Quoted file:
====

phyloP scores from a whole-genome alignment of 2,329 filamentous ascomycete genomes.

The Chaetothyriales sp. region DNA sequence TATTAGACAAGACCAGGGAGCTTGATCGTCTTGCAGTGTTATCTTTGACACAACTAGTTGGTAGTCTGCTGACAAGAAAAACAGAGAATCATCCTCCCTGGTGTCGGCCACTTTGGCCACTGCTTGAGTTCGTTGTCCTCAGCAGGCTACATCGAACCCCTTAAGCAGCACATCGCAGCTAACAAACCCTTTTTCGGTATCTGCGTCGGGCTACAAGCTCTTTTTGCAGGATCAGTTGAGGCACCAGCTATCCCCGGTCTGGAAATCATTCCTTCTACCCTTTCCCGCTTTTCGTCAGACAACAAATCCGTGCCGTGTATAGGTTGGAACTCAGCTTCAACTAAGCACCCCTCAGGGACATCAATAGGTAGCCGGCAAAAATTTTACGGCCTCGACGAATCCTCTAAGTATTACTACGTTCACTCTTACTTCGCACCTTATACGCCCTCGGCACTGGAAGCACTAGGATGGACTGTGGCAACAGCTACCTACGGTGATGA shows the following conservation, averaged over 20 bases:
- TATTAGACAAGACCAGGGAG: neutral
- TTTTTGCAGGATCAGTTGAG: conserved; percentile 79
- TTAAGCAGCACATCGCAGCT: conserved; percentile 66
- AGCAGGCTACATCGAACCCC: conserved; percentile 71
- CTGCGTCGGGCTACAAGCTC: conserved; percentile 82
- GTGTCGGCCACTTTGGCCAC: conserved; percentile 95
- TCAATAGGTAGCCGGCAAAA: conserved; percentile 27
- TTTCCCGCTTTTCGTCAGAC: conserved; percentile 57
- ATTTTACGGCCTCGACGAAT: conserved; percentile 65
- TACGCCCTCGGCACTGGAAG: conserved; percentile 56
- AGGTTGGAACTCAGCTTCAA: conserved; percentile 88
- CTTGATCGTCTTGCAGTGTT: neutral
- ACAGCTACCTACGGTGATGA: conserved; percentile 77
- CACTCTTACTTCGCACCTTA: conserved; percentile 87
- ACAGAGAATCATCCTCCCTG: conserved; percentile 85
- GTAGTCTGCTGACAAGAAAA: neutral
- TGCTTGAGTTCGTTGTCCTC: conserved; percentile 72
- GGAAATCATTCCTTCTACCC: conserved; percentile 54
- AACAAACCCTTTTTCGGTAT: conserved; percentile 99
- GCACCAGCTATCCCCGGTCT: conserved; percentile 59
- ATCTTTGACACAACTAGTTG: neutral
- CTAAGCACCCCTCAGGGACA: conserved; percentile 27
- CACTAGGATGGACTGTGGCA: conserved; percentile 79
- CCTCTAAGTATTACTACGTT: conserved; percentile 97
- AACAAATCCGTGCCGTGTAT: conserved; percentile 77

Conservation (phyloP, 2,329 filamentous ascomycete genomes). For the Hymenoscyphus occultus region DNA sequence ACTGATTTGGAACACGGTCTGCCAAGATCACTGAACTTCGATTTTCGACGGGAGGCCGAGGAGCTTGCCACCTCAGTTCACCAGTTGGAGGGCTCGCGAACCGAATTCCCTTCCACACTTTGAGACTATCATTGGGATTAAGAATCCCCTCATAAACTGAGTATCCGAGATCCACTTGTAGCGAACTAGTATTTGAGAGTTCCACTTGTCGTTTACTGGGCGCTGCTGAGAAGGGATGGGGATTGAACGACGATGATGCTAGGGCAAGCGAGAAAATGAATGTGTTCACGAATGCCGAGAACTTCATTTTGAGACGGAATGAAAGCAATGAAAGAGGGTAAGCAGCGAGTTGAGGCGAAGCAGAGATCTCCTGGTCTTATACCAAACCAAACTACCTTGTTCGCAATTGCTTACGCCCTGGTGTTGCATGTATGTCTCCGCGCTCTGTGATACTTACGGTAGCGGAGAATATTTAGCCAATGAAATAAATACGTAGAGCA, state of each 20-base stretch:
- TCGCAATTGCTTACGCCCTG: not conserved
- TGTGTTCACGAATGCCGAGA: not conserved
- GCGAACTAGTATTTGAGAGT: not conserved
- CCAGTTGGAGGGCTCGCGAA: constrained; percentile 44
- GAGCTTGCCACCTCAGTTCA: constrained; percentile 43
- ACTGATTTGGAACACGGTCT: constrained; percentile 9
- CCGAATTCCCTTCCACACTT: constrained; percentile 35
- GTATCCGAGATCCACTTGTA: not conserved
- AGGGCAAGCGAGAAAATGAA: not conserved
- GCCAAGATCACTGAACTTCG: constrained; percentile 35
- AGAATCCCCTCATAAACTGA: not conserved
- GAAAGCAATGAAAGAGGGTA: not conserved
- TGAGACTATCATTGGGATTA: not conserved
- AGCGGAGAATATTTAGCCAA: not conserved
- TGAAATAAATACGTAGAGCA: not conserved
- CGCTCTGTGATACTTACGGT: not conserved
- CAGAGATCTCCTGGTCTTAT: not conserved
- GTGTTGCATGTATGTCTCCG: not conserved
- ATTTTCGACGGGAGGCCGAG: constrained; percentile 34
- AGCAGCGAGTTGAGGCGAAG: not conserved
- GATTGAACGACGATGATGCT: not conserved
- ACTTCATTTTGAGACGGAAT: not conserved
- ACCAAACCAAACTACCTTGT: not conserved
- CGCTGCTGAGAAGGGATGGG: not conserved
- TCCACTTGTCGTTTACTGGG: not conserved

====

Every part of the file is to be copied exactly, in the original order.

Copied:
phyloP scores from a whole-genome alignment of 2,329 filamentous ascomycete genomes.

The Chaetothyriales sp. region DNA sequence TATTAGACAAGACCAGGGAGCTTGATCGTCTTGCAGTGTTATCTTTGACACAACTAGTTGGTAGTCTGCTGACAAGAAAAACAGAGAATCATCCTCCCTGGTGTCGGCCACTTTGGCCACTGCTTGAGTTCGTTGTCCTCAGCAGGCTACATCGAACCCCTTAAGCAGCACATCGCAGCTAACAAACCCTTTTTCGGTATCTGCGTCGGGCTACAAGCTCTTTTTGCAGGATCAGTTGAGGCACCAGCTATCCCCGGTCTGGAAATCATTCCTTCTACCCTTTCCCGCTTTTCGTCAGACAACAAATCCGTGCCGTGTATAGGTTGGAACTCAGCTTCAACTAAGCACCCCTCAGGGACATCAATAGGTAGCCGGCAAAAATTTTACGGCCTCGACGAATCCTCTAAGTATTACTACGTTCACTCTTACTTCGCACCTTATACGCCCTCGGCACTGGAAGCACTAGGATGGACTGTGGCAACAGCTACCTACGGTGATGA shows the following conservation, averaged over 20 bases:
- TATTAGACAAGACCAGGGAG: neutral
- TTTTTGCAGGATCAGTTGAG: conserved; percentile 79
- TTAAGCAGCACATCGCAGCT: conserved; percentile 66
- AGCAGGCTACATCGAACCCC: conserved; percentile 71
- CTGCGTCGGGCTACAAGCTC: conserved; percentile 82
- GTGTCGGCCACTTTGGCCAC: conserved; percentile 95
- TCAATAGGTAGCCGGCAAAA: conserved; percentile 27
- TTTCCCGCTTTTCGTCAGAC: conserved; percentile 57
- ATTTTACGGCCTCGACGAAT: conserved; percentile 65
- TACGCCCTCGGCACTGGAAG: conserved; percentile 56
- AGGTTGGAACTCAGCTTCAA: conserved; percentile 88
- CTTGATCGTCTTGCAGTGTT: neutral
- ACAGCTACCTACGGTGATGA: conserved; percentile 77
- CACTCTTACTTCGCACCTTA: conserved; percentile 87
- ACAGAGAATCATCCTCCCTG: conserved; percentile 85
- GTAGTCTGCTGACAAGAAAA: neutral
- TGCTTGAGTTCGTTGTCCTC: conserved; percentile 72
- GGAAATCATTCCTTCTACCC: conserved; percentile 54
- AACAAACCCTTTTTCGGTAT: conserved; percentile 99
- GCACCAGCTATCCCCGGTCT: conserved; percentile 59
- ATCTTTGACACAACTAGTTG: neutral
- CTAAGCACCCCTCAGGGACA: conserved; percentile 27
- CACTAGGATGGACTGTGGCA: conserved; percentile 79
- CCTCTAAGTATTACTACGTT: conserved; percentile 97
- AACAAATCCGTGCCGTGTAT: conserved; percentile 77

Conservation (phyloP, 2,329 filamentous ascomycete genomes). For the Hymenoscyphus occultus region DNA sequence ACTGATTTGGAACACGGTCTGCCAAGATCACTGAACTTCGATTTTCGACGGGAGGCCGAGGAGCTTGCCACCTCAGTTCACCAGTTGGAGGGCTCGCGAACCGAATTCCCTTCCACACTTTGAGACTATCATTGGGATTAAGAATCCCCTCATAAACTGAGTATCCGAGATCCACTTGTAGCGAACTAGTATTTGAGAGTTCCACTTGTCGTTTACTGGGCGCTGCTGAGAAGGGATGGGGATTGAACGACGATGATGCTAGGGCAAGCGAGAAAATGAATGTGTTCACGAATGCCGAGAACTTCATTTTGAGACGGAATGAAAGCAATGAAAGAGGGTAAGCAGCGAGTTGAGGCGAAGCAGAGATCTCCTGGTCTTATACCAAACCAAACTACCTTGTTCGCAATTGCTTACGCCCTGGTGTTGCATGTATGTCTCCGCGCTCTGTGATACTTACGGTAGCGGAGAATATTTAGCCAATGAAATAAATACGTAGAGCA, state of each 20-base stretch:
- TCGCAATTGCTTACGCCCTG: not conserved
- TGTGTTCACGAATGCCGAGA: not conserved
- GCGAACTAGTATTTGAGAGT: not conserved
- CCAGTTGGAGGGCTCGCGAA: constrained; percentile 44
- GAGCTTGCCACCTCAGTTCA: constrained; percentile 43
- ACTGATTTGGAACACGGTCT: constrained; percentile 9
- CCGAATTCCCTTCCACACTT: constrained; percentile 35
- GTATCCGAGATCCACTTGTA: not conserved
- AGGGCAAGCGAGAAAATGAA: not conserved
- GCCAAGATCACTGAACTTCG: constrained; percentile 35
- AGAATCCCCTCATAAACTGA: not conserved
- GAAAGCAATGAAAGAGGGTA: not conserved
- TGAGACTATCATTGGGATTA: not conserved
- AGCGGAGAATATTTAGCCAA: not conserved
- TGAAATAAATACGTAGAGCA: not conserved
- CGCTCTGTGATACTTACGGT: not conserved
- CAGAGATCTCCTGGTCTTAT: not conserved
- GTGTTGCATGTATGTCTCCG: not conserved
- ATTTTCGACGGGAGGCCGAG: constrained; percentile 34
- AGCAGCGAGTTGAGGCGAAG: not conserved
- GATTGAACGACGATGATGCT: not conserved
- ACTTCATTTTGAGACGGAAT: not conserved
- ACCAAACCAAACTACCTTGT: not conserved
- CGCTGCTGAGAAGGGATGGG: not conserved
- TCCACTTGTCGTTTACTGGG: not conserved